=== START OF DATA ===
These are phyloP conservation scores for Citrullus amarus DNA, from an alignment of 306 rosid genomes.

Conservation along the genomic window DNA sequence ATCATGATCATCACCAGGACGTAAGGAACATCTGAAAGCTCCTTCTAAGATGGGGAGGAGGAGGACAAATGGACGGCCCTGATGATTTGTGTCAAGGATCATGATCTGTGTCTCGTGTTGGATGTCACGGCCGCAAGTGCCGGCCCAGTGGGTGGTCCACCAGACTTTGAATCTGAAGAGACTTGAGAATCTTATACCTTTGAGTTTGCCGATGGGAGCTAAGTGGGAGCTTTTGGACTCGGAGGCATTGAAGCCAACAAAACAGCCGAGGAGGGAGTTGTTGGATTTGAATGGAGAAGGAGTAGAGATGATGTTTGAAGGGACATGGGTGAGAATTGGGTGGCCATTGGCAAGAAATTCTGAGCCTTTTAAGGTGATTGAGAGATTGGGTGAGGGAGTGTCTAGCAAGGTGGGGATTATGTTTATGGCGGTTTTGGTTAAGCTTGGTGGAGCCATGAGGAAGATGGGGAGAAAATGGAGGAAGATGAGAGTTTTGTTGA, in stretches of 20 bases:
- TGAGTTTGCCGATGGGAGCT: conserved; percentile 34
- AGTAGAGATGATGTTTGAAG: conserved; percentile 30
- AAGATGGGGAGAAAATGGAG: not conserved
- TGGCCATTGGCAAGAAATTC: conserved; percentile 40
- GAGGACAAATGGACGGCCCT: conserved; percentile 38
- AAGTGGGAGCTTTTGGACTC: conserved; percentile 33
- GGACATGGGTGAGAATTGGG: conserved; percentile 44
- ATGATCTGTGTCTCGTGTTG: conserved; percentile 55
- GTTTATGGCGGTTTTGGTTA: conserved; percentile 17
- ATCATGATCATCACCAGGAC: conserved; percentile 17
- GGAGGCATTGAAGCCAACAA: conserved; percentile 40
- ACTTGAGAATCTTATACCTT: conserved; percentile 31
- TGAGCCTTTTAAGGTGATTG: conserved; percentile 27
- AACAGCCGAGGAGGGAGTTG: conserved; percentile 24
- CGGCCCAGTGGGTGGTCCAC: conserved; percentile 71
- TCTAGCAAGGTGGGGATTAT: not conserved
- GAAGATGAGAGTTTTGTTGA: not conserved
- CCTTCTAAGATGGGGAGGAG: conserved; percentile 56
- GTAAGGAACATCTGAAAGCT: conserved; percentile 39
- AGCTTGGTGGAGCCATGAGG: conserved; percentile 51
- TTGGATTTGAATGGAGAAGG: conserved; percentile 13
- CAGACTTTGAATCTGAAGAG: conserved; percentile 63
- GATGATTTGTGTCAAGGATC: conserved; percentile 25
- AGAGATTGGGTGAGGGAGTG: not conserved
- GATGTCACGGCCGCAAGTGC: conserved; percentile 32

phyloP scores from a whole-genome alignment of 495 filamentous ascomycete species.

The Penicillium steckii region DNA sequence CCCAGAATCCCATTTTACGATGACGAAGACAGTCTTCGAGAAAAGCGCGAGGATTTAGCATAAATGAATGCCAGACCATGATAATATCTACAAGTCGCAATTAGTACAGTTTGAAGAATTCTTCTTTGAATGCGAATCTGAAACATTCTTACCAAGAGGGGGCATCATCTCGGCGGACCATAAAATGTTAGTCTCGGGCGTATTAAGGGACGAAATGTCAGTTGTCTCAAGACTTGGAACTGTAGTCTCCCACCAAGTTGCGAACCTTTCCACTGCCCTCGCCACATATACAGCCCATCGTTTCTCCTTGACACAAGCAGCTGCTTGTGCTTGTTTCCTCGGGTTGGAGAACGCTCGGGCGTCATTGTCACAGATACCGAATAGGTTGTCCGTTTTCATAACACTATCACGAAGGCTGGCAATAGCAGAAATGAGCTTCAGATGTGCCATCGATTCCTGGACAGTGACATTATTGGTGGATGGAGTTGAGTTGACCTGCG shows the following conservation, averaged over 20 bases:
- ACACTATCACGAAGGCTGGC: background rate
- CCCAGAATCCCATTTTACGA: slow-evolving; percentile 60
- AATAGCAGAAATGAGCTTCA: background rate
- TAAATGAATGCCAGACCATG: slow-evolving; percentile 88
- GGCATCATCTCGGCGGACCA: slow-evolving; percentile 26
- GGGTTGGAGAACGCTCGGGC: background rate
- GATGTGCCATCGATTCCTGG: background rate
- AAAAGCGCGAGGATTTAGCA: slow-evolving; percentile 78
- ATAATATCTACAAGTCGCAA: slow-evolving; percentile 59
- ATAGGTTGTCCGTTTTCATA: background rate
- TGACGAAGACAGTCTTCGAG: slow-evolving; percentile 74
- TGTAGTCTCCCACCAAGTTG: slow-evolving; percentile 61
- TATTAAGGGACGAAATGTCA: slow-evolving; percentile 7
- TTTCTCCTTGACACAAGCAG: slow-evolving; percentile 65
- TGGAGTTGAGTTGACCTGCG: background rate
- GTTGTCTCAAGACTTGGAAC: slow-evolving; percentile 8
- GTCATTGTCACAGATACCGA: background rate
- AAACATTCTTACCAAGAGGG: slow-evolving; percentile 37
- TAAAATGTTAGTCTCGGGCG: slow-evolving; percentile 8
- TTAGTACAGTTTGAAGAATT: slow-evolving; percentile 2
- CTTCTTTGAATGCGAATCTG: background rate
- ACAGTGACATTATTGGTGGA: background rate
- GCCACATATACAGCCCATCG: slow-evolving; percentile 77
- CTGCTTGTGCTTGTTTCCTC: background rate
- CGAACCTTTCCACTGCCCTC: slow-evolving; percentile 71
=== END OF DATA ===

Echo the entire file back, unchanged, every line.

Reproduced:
These are phyloP conservation scores for Citrullus amarus DNA, from an alignment of 306 rosid genomes.

Conservation along the genomic window DNA sequence ATCATGATCATCACCAGGACGTAAGGAACATCTGAAAGCTCCTTCTAAGATGGGGAGGAGGAGGACAAATGGACGGCCCTGATGATTTGTGTCAAGGATCATGATCTGTGTCTCGTGTTGGATGTCACGGCCGCAAGTGCCGGCCCAGTGGGTGGTCCACCAGACTTTGAATCTGAAGAGACTTGAGAATCTTATACCTTTGAGTTTGCCGATGGGAGCTAAGTGGGAGCTTTTGGACTCGGAGGCATTGAAGCCAACAAAACAGCCGAGGAGGGAGTTGTTGGATTTGAATGGAGAAGGAGTAGAGATGATGTTTGAAGGGACATGGGTGAGAATTGGGTGGCCATTGGCAAGAAATTCTGAGCCTTTTAAGGTGATTGAGAGATTGGGTGAGGGAGTGTCTAGCAAGGTGGGGATTATGTTTATGGCGGTTTTGGTTAAGCTTGGTGGAGCCATGAGGAAGATGGGGAGAAAATGGAGGAAGATGAGAGTTTTGTTGA, in stretches of 20 bases:
- TGAGTTTGCCGATGGGAGCT: conserved; percentile 34
- AGTAGAGATGATGTTTGAAG: conserved; percentile 30
- AAGATGGGGAGAAAATGGAG: not conserved
- TGGCCATTGGCAAGAAATTC: conserved; percentile 40
- GAGGACAAATGGACGGCCCT: conserved; percentile 38
- AAGTGGGAGCTTTTGGACTC: conserved; percentile 33
- GGACATGGGTGAGAATTGGG: conserved; percentile 44
- ATGATCTGTGTCTCGTGTTG: conserved; percentile 55
- GTTTATGGCGGTTTTGGTTA: conserved; percentile 17
- ATCATGATCATCACCAGGAC: conserved; percentile 17
- GGAGGCATTGAAGCCAACAA: conserved; percentile 40
- ACTTGAGAATCTTATACCTT: conserved; percentile 31
- TGAGCCTTTTAAGGTGATTG: conserved; percentile 27
- AACAGCCGAGGAGGGAGTTG: conserved; percentile 24
- CGGCCCAGTGGGTGGTCCAC: conserved; percentile 71
- TCTAGCAAGGTGGGGATTAT: not conserved
- GAAGATGAGAGTTTTGTTGA: not conserved
- CCTTCTAAGATGGGGAGGAG: conserved; percentile 56
- GTAAGGAACATCTGAAAGCT: conserved; percentile 39
- AGCTTGGTGGAGCCATGAGG: conserved; percentile 51
- TTGGATTTGAATGGAGAAGG: conserved; percentile 13
- CAGACTTTGAATCTGAAGAG: conserved; percentile 63
- GATGATTTGTGTCAAGGATC: conserved; percentile 25
- AGAGATTGGGTGAGGGAGTG: not conserved
- GATGTCACGGCCGCAAGTGC: conserved; percentile 32

phyloP scores from a whole-genome alignment of 495 filamentous ascomycete species.

The Penicillium steckii region DNA sequence CCCAGAATCCCATTTTACGATGACGAAGACAGTCTTCGAGAAAAGCGCGAGGATTTAGCATAAATGAATGCCAGACCATGATAATATCTACAAGTCGCAATTAGTACAGTTTGAAGAATTCTTCTTTGAATGCGAATCTGAAACATTCTTACCAAGAGGGGGCATCATCTCGGCGGACCATAAAATGTTAGTCTCGGGCGTATTAAGGGACGAAATGTCAGTTGTCTCAAGACTTGGAACTGTAGTCTCCCACCAAGTTGCGAACCTTTCCACTGCCCTCGCCACATATACAGCCCATCGTTTCTCCTTGACACAAGCAGCTGCTTGTGCTTGTTTCCTCGGGTTGGAGAACGCTCGGGCGTCATTGTCACAGATACCGAATAGGTTGTCCGTTTTCATAACACTATCACGAAGGCTGGCAATAGCAGAAATGAGCTTCAGATGTGCCATCGATTCCTGGACAGTGACATTATTGGTGGATGGAGTTGAGTTGACCTGCG shows the following conservation, averaged over 20 bases:
- ACACTATCACGAAGGCTGGC: background rate
- CCCAGAATCCCATTTTACGA: slow-evolving; percentile 60
- AATAGCAGAAATGAGCTTCA: background rate
- TAAATGAATGCCAGACCATG: slow-evolving; percentile 88
- GGCATCATCTCGGCGGACCA: slow-evolving; percentile 26
- GGGTTGGAGAACGCTCGGGC: background rate
- GATGTGCCATCGATTCCTGG: background rate
- AAAAGCGCGAGGATTTAGCA: slow-evolving; percentile 78
- ATAATATCTACAAGTCGCAA: slow-evolving; percentile 59
- ATAGGTTGTCCGTTTTCATA: background rate
- TGACGAAGACAGTCTTCGAG: slow-evolving; percentile 74
- TGTAGTCTCCCACCAAGTTG: slow-evolving; percentile 61
- TATTAAGGGACGAAATGTCA: slow-evolving; percentile 7
- TTTCTCCTTGACACAAGCAG: slow-evolving; percentile 65
- TGGAGTTGAGTTGACCTGCG: background rate
- GTTGTCTCAAGACTTGGAAC: slow-evolving; percentile 8
- GTCATTGTCACAGATACCGA: background rate
- AAACATTCTTACCAAGAGGG: slow-evolving; percentile 37
- TAAAATGTTAGTCTCGGGCG: slow-evolving; percentile 8
- TTAGTACAGTTTGAAGAATT: slow-evolving; percentile 2
- CTTCTTTGAATGCGAATCTG: background rate
- ACAGTGACATTATTGGTGGA: background rate
- GCCACATATACAGCCCATCG: slow-evolving; percentile 77
- CTGCTTGTGCTTGTTTCCTC: background rate
- CGAACCTTTCCACTGCCCTC: slow-evolving; percentile 71